Is Democracy Possible in Iraq?

Even post-Saddam, it would be a desperately poor country where power has been wielded by the sword for hundreds of years

`Executive travel" reads the sign on a drab building in London's West End. But inside is the office of an Iran-linked Iraqi opposition group, the Supreme Council for the Islamic Revolution in Iraq (SCIRI). Couches and chairs are in a rough circle, and food, probably from a late-night meeting, has yet to be cleared away. "We kept the old sign because we didn't want [Iraqi agents] to know we're here," says an aide.

The U.S. may be taking the lead in the effort to oust Saddam Hussein, but London is the center of gravity for the estimated 3 to 4 million Iraqis who have left their homeland. At least six opposition groups agitating for Saddam's overthrow are represented in the British capital, and many of the better-known Iraqi scholars and writers live there as well. They debate each other endlessly, but they nearly all agree on one important point: If the U.S. does manage to oust Saddam, it will have its hands full managing the country the moustachioed strongman leaves behind. "There will be wild jubilation," says Faleh A. Jabar, an Iraqi sociologist. "But it could quickly turn into wild opposition."

Post-Saddam Iraq. American policymakers latched onto that phrase to summon up an almost utopian vision of a country that springs quickly back from the devastation of wars and dictatorship, establishes a real Arab democracy, and becomes an outpost of prosperity and stability in the turbulent Mideast. Now, U.S. officials know they face a long, hard stretch of nation-building. And anti-war protesters around the world fear something worse: A new nightmare for the Mideast as the U.S. discovers how unmanageable Iraq--even without Saddam--really is.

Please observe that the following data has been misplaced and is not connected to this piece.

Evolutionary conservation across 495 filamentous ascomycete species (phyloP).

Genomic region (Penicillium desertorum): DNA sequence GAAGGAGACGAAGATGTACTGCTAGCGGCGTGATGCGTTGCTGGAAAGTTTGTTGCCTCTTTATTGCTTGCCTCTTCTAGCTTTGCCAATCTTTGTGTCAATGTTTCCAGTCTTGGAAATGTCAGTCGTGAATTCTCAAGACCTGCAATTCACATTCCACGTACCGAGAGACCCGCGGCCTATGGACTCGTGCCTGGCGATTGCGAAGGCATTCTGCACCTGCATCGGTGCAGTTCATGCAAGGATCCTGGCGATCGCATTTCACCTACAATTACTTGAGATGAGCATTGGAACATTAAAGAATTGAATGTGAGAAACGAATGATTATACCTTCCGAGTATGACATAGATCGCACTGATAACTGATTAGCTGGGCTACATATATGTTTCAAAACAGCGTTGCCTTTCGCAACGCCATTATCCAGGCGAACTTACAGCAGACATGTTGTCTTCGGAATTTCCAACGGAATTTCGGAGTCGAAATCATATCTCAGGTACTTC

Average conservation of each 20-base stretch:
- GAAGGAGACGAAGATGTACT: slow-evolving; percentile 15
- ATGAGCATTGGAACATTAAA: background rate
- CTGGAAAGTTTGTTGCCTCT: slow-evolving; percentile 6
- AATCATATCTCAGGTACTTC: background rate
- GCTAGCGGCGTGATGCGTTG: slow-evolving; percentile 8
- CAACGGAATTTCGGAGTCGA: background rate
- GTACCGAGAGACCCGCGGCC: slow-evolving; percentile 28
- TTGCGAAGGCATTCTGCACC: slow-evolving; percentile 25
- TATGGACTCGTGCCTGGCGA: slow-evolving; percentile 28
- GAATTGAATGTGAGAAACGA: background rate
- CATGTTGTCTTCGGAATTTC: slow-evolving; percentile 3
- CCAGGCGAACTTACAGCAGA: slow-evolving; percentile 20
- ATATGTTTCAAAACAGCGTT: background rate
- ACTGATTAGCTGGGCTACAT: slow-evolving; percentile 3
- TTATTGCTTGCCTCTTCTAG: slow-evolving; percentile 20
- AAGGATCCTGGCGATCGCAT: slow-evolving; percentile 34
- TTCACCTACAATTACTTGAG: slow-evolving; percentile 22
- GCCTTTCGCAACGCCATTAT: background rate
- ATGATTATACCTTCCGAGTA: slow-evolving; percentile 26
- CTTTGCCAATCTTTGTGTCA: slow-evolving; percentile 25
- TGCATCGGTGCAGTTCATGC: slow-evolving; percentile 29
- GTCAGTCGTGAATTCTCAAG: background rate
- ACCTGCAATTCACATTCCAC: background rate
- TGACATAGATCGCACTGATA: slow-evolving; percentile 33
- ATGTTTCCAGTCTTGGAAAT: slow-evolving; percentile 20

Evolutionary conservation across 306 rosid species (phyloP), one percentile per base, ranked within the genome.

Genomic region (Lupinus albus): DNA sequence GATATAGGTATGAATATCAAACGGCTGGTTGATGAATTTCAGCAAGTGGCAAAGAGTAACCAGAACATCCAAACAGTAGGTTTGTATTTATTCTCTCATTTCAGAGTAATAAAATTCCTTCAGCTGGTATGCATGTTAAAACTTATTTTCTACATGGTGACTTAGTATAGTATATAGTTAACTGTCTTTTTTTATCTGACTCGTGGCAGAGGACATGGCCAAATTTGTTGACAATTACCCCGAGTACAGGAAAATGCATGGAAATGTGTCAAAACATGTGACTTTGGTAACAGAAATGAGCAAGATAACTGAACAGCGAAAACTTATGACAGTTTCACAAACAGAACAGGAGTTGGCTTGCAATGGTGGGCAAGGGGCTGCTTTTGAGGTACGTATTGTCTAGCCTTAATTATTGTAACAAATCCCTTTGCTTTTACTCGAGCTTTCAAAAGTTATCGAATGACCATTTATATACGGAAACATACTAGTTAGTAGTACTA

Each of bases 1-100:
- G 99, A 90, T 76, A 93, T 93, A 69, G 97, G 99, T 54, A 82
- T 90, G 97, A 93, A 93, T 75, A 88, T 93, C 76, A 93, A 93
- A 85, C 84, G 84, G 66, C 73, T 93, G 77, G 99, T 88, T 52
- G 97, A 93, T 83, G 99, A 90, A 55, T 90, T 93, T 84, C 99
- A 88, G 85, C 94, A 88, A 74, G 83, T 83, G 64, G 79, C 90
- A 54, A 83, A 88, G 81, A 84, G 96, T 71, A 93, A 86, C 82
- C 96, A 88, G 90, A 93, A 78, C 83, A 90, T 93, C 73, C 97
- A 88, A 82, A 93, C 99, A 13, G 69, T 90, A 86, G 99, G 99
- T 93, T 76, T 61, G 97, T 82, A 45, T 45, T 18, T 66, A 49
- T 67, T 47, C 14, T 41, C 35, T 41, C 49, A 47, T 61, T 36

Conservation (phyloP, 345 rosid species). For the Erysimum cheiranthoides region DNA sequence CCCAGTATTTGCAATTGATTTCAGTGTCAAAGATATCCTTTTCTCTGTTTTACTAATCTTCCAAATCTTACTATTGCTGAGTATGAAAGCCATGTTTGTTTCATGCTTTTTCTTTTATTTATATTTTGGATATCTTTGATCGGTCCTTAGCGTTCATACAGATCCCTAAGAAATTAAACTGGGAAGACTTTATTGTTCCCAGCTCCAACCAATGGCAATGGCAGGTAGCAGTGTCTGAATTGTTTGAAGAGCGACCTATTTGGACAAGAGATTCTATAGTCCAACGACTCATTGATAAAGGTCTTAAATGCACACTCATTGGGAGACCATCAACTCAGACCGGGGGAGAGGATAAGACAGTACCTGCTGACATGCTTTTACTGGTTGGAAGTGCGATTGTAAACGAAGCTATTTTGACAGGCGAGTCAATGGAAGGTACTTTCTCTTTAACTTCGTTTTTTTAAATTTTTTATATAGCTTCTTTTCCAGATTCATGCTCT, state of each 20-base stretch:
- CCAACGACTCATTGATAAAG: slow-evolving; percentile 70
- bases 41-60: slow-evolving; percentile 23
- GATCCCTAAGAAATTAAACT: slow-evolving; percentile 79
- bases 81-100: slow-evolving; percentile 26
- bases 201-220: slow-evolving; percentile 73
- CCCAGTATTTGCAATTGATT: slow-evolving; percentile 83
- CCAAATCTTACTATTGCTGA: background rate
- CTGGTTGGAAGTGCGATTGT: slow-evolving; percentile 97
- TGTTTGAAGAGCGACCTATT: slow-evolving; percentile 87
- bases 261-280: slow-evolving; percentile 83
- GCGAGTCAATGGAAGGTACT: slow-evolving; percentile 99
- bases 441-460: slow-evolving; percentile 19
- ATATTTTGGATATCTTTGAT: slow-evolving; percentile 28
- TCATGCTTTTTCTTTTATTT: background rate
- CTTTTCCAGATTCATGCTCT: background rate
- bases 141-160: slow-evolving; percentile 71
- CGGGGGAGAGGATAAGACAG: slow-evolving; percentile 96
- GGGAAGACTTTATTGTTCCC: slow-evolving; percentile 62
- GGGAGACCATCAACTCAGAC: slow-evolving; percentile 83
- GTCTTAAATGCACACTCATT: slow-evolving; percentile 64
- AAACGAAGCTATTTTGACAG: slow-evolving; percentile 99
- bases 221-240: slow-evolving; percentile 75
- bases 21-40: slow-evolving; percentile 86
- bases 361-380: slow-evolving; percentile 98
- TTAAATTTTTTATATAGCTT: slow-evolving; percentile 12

After all, Iraq will still be Iraq--a desperately poor, faction-ridden country where power has been exercised by the sword for hundreds of years. Washington will have to play the referee between a welter of competing forces, from those who were dependent on the regime and fear prosecution and loss of privilege to disenfranchised Shiites who represent the largest religious bloc in Iraq and are chafing to improve their political and economic status.

And anyone who thinks all of Saddam's followers would be quickly removed from power after his fall will see how hard such a purge really is. Saddam is just the top dog in a vast web of patronage and repression, much of which would likely remain after he goes. Supporters from his hometown of Tikrit have key roles in the military command units and the secret police. Clans associated with the Iraqi leader have been rewarded with income from sequestered businesses and lucrative government contracts. Saddam's son Uday and his associates may have stashed the billions they made in oil and cigarette smuggling into offshore accounts and properties such as hotels. There will be a fight to reclaim that money.

It could take years to untangle all of these relationships and their distorting effect on the economy, which suffers from woes almost too numerous to list. Two decades of war plus 12 years of U.N. sanctions have slashed gross domestic product per capita by over 70%. The U.N. Development Programme calculates that on a purchasing-power-parity basis, Iraq's per-capita income is only $700, making it one of the poorest nations on earth outside Africa.

Saddam's economic policies have made matters worse. Since 1991, the regime has been churning out local currency, which it uses to soak up whatever dollars are available in the local market. This practice has created hyperinflation and destroyed the value of the dinar. On the black market, the currency has plunged from about 8 per dollar in 1990 to 2,000 per dollar now. Members of the once thriving middle class can feed themselves only by selling their jewelry and household goods and by receiving transfers, typically $100 per month, from relatives abroad. Crime is soaring, and girls and women from respectable families are increasingly turning to prostitution--a deeply humiliating trend in a conservative Arab society.

Even Iraq's oil reserves are unlikely to be a panacea. The fields are in a decrepit condition, with equipment broken and missing. Oil production--currently about 2.5 million barrels per day--may have to be cut in the short term while contractors replace antiquated hardware and stabilize pressure in the reservoirs. That could cost $3 billion to $4 billion--assuming Saddam doesn't sabotage the fields.